2

I believe the Settings -> Reading, where it says For each article in a feed, show: Full text, Summary setting actually will only affect the RSS feeds generated from Wordpress. I believe to achieve what you desire, you have 2 options. You can either manually set an "excerpt" in the New Post screen (you might need to activate that option under the Screen ...


2

Purchase the correct license. Send the developer a bill (or get them to trade work in kind). Hope for the best and move on Asking if there is "a way to get caught?" on a website populated by people trying to make a living on the web is bad form, at the very least. Wordpress themes, even the silly expensive ones, aren't that expensive. If you can't afford ...


2

The theme IS very slow and tests with YSlow and Firebug don't really indicate any one reason why this is. However, with enough experience looking at web pages you can see some trends. Something to think on: you might benefit from learning to be more specific when reporting on issues like site speed. What is slow - load time or animations? Which pages are ...


2

The theme, per sé, does not matter for SEO as themes are not a ranking factor nor a concept that search engines care about. So choosing an existing theme, editing an existing theme, or creating one from scratch really have no meaning here. HTML/semantic markup is a ranking factor so making sure you optimize that code is important so how well you write/...


2

I am no lawyer, but as long as you are not trying to confuse people by looking like a 'houshold name' brand, given that the theme is readily available there should be no issue. Make your site similar by all means, but also make it clearly unique and you should be OK.


2

WordPress implements the front controller design pattern. That is, one file handles all the requests for all URLs. Rather than the server figuring out which file to use based on the URL, the server hands all requests to a central handler that then programatically decides what content to use. This handler is named index.php in WordPress. It uses rewrite ...


2

URLs (what you type into the browser's address bar) and file system paths are two different things. Whilst URLs can map to file system paths, this is not always the case. And with WordPress and many popular database driven CMSs these days, this is not the case. When you make a request for /test-post/ on a WordPress site, WP intercepts the request and ...


1

Of course not. If you bought the theme from Themeforest (and from any other ThemeForest), you have the licence to use that theme for your own use and do whatever you want with that. If you want to create 2000 mirror webpages with that particular websites and you bought that licence, you have the rights to do that without risking anything. Also, nobody is ...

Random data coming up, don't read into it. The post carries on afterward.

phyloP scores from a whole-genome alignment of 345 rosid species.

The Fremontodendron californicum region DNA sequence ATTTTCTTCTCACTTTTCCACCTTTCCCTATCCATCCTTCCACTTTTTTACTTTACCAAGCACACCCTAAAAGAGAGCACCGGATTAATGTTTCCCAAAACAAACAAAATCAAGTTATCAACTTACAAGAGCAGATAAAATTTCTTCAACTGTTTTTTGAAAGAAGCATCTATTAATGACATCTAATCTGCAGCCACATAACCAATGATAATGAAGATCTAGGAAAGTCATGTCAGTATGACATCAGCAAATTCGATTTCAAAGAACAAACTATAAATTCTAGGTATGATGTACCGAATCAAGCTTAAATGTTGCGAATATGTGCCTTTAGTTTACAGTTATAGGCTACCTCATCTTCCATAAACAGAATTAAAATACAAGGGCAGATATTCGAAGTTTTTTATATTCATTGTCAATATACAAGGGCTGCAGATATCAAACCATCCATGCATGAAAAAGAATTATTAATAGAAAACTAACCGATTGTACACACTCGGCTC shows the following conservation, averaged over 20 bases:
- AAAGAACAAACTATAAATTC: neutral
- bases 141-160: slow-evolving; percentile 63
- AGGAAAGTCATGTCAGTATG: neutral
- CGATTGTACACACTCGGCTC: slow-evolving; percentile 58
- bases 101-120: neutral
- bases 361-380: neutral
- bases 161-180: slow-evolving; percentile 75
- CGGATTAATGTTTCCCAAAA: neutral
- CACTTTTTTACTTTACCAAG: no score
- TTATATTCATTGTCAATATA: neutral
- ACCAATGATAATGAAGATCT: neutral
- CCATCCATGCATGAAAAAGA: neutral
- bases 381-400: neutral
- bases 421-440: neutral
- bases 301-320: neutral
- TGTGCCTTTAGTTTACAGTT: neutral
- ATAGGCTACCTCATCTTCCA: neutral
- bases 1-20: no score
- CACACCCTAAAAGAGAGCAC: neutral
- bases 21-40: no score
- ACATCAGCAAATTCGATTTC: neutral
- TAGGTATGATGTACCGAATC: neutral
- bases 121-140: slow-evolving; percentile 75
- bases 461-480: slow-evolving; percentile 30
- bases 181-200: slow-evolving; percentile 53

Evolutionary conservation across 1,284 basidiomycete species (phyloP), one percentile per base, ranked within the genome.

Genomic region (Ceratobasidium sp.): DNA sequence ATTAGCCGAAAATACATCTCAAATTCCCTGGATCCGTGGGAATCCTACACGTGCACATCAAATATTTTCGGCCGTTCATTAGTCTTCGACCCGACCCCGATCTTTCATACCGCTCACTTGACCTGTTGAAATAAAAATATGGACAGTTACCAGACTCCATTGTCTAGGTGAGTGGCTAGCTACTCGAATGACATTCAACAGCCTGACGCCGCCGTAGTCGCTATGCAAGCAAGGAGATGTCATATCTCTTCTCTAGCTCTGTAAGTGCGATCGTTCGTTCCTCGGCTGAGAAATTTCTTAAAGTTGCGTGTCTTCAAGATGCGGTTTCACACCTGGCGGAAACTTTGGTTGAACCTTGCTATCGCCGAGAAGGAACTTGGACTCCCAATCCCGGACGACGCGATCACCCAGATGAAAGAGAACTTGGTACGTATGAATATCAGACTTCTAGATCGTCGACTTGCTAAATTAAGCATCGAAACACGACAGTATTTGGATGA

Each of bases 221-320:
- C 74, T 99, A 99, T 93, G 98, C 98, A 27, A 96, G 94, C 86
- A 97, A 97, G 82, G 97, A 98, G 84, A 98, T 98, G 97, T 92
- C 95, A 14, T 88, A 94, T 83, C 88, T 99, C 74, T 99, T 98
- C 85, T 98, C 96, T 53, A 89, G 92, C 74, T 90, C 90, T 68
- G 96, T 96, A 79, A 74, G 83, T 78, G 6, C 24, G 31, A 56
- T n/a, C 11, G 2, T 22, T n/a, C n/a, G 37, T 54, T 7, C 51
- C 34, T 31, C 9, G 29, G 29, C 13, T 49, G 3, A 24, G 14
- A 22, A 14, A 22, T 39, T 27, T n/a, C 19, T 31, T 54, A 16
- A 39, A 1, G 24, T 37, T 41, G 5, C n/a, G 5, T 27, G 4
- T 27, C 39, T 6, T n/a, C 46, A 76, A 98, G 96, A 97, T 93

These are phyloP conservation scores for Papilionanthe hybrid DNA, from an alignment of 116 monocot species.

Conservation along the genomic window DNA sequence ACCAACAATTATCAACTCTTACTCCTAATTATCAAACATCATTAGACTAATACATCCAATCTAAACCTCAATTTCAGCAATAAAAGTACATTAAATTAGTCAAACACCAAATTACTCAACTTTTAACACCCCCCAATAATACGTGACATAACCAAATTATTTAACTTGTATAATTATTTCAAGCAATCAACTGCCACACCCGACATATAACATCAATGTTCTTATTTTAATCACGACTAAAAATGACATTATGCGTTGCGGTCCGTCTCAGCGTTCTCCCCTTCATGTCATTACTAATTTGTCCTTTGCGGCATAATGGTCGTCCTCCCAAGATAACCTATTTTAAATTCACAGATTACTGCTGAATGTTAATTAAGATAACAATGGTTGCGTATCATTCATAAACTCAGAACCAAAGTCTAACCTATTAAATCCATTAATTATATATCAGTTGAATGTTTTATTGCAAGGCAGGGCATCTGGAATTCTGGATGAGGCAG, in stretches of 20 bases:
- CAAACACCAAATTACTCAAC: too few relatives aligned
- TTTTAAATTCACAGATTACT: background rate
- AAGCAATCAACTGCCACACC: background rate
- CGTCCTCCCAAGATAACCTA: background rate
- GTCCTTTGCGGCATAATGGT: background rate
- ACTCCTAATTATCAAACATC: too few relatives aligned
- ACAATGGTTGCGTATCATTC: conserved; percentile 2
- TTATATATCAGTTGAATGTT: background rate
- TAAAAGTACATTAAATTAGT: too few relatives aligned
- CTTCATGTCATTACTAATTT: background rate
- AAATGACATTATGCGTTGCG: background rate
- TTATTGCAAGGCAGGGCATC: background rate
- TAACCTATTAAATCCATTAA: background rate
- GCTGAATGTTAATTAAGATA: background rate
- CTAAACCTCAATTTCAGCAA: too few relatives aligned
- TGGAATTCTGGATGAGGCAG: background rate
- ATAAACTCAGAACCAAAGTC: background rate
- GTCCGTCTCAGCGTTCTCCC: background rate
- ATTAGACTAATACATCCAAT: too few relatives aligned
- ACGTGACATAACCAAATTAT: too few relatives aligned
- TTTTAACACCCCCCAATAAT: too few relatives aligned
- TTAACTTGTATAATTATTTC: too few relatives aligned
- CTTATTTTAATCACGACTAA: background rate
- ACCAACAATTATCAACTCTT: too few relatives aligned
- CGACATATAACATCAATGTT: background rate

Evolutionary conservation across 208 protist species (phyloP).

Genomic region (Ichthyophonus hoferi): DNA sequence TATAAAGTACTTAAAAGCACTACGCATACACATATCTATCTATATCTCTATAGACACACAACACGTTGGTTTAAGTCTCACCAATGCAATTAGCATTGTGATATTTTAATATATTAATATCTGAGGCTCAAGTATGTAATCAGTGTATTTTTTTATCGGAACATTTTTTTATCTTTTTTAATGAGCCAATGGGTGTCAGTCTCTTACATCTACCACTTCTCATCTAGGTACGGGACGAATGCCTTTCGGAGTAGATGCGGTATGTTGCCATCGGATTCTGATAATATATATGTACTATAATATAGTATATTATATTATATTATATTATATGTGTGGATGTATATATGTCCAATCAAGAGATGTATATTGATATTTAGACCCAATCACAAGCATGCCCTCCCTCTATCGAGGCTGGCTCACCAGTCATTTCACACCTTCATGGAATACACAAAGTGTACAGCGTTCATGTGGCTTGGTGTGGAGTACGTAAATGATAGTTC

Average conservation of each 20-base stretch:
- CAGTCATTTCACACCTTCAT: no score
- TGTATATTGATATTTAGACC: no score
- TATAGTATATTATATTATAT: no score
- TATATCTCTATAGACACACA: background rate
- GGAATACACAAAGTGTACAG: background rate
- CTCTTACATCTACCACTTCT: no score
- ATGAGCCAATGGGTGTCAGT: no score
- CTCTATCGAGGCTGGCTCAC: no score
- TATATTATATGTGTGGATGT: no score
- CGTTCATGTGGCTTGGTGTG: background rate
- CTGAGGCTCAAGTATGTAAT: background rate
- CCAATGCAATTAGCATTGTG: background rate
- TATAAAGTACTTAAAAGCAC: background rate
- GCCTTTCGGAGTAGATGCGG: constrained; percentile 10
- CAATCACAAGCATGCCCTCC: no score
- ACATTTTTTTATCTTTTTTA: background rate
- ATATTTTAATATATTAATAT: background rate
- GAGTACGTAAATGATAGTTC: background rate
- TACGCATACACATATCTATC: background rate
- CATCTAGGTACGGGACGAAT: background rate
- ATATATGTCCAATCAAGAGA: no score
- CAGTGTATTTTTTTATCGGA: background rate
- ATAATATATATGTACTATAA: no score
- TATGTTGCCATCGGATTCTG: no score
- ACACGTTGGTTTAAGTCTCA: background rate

1

Why would you want links to particular posts in categories on your homepage when using silo structure? This will ruin your silo as you would interconnect your siloed structure instead of isolating to specific content groups. Try to outline your silo structure like this: Homepage Category Page 1 Related Post 1 Related Post 2 ... Category Page 2 Related ...


1

If you are going to buy a premium theme for WordPress (or any theme/template for any CMS), you are better off buying one from a developer who has a track record of updating the theme as WordPress evolves. This doesn't just apply for premium themes...when assessing free themes, check the changelog for the theme and see if the developer releases regular ...


1

Your display depends on your theme you use. A theme using the_content() will display the full article while a theme using the_excerpt() will display the article excerpt. It sounds like the proper way to do what you want would be to make a child theme off of your Accent theme and change the front page code from the_content() to the_excerpt(). Refer to http:/...


1

If the link is not showing in your source code (view the source via your browser to confirm this), then cPanel will be stripping the tag before it makes it to the screen, which is why your console will not show any errors. My hunch would be that it is a security measure to prevent potential XSS issues. Security is going to be a major concern to cPanel, and ...


1

The "Twenty Fourteen" theme does not support header widgets. Plugins don't usually modify themes, either. Your options are: Find a theme that has the feature you want Edit your theme Your theme can be edited from "Admin" -> "Appearance" -> "Editor" -> "header.php". There you could add the code for calling the widget you want. A word of caution, though:...